Michael Redmond did indeed write a joke in 1987, a good one that still gets a laugh today. This isn’t a show about that one joke, though; it’s about the events led to by the invention of that joke with a few asides, audience questionings and discussions of plagiarism thrown in for good measure.
There’s no doubt that this is an established and respected comedy performer doing what he does best.
Redmond is famed for his dead-pan delivery and yet, he’s actually quite a happy chap on stage. He’s got mischievous, twinkly eyes under those heavy eyebrows and I wonder if his mournful reputation is now based entirely on his one appearance on classic sitcom Father Ted as the moribund Father Stone. Redmond has been playing it straight for years but, in this show, he’s joyously silly and has crafted some perfect one-line jokes that, especially when delivered by Redmond, bring fits of giggles from this reviewer.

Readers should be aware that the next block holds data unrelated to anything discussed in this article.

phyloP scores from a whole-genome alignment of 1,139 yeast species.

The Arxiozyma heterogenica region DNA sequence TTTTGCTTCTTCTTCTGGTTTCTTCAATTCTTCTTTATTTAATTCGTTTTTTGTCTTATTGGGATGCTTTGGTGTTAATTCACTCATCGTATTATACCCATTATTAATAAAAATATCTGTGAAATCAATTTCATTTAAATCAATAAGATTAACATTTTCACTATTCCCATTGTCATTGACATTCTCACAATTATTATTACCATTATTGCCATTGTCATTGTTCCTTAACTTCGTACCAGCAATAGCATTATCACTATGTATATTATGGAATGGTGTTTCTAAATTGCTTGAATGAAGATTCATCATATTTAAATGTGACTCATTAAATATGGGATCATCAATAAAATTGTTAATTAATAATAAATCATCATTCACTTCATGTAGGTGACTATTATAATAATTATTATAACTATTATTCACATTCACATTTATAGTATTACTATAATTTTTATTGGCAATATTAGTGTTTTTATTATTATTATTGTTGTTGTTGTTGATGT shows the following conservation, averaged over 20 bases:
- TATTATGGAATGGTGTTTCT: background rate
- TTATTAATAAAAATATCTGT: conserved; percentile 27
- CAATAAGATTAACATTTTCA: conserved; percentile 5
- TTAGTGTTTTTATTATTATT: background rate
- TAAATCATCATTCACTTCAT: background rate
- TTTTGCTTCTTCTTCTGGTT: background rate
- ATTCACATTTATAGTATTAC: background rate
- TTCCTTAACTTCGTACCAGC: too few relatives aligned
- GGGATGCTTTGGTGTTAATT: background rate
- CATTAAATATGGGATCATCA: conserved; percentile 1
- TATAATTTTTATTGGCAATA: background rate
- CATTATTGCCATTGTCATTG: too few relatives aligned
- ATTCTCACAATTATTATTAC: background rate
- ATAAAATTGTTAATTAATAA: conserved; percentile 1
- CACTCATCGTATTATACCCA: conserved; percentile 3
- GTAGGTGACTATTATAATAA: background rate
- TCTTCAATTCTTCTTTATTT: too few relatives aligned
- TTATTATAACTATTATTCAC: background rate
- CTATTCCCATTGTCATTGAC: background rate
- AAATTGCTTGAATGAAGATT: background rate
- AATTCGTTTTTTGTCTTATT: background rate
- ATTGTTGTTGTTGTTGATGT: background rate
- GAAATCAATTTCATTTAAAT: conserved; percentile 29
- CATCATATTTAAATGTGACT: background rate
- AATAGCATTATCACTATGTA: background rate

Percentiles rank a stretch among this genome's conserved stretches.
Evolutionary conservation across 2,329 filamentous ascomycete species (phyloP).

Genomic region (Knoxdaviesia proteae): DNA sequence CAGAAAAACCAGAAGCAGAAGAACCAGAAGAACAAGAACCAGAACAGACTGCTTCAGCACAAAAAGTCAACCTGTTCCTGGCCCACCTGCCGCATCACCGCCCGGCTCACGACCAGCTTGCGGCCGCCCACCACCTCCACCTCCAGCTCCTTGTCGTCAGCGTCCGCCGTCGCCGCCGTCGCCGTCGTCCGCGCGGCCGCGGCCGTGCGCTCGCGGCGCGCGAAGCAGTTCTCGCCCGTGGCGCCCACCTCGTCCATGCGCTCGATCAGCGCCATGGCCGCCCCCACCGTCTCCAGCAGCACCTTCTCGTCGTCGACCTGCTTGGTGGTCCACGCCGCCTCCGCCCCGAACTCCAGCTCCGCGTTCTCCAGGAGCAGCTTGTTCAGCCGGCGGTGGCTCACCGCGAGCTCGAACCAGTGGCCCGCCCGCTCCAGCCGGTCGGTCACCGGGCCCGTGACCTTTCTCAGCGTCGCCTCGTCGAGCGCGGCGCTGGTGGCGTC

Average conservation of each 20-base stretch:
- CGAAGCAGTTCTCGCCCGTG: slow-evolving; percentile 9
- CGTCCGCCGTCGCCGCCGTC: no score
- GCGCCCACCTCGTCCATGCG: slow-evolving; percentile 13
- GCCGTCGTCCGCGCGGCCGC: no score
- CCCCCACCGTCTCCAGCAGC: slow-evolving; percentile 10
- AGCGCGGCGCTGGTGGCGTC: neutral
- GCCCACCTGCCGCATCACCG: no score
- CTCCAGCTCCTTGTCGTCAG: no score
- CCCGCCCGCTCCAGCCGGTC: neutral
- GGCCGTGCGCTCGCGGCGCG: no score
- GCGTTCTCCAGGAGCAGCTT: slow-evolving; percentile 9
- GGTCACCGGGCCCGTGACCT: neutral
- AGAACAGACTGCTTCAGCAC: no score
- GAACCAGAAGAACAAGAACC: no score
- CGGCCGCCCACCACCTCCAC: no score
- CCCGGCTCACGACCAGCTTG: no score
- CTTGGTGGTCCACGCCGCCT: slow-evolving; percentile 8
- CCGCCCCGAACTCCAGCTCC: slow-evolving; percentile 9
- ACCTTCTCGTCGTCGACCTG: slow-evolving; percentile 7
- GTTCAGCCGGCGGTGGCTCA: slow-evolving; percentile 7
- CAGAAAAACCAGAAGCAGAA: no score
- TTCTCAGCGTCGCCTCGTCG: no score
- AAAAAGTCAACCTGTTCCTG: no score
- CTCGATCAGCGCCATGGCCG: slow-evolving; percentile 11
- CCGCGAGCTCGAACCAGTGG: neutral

As the resident host of Glasgow’s Stand Comedy Club’s Sunday night, Redmond has mastered the art of working a comedy crowd and there’s plenty of moments where he engages directly with folk in the audience. It’s like there’s a real possibility that, if he found one person particularly interesting then that would end up being the subject of the show. He meanders around his subject like a doddery aunt but there’s always a sense of a razor wit behind the befuddlement and there’s no doubt that this is an established and respected comedy performer doing what he does best.
On the subject of plagiarism, I recommend you do a Google search for Michel Redmond and Joe Pasquale. It’s a fairly well known bit of comedy gossip of a much more mainstream comedian stealing a gag from a somewhat less well known (but much more talented) one and Redmond deals with the issue of having some of his best jokes stolen in exactly the way you’d hope; he just continues to be funnier.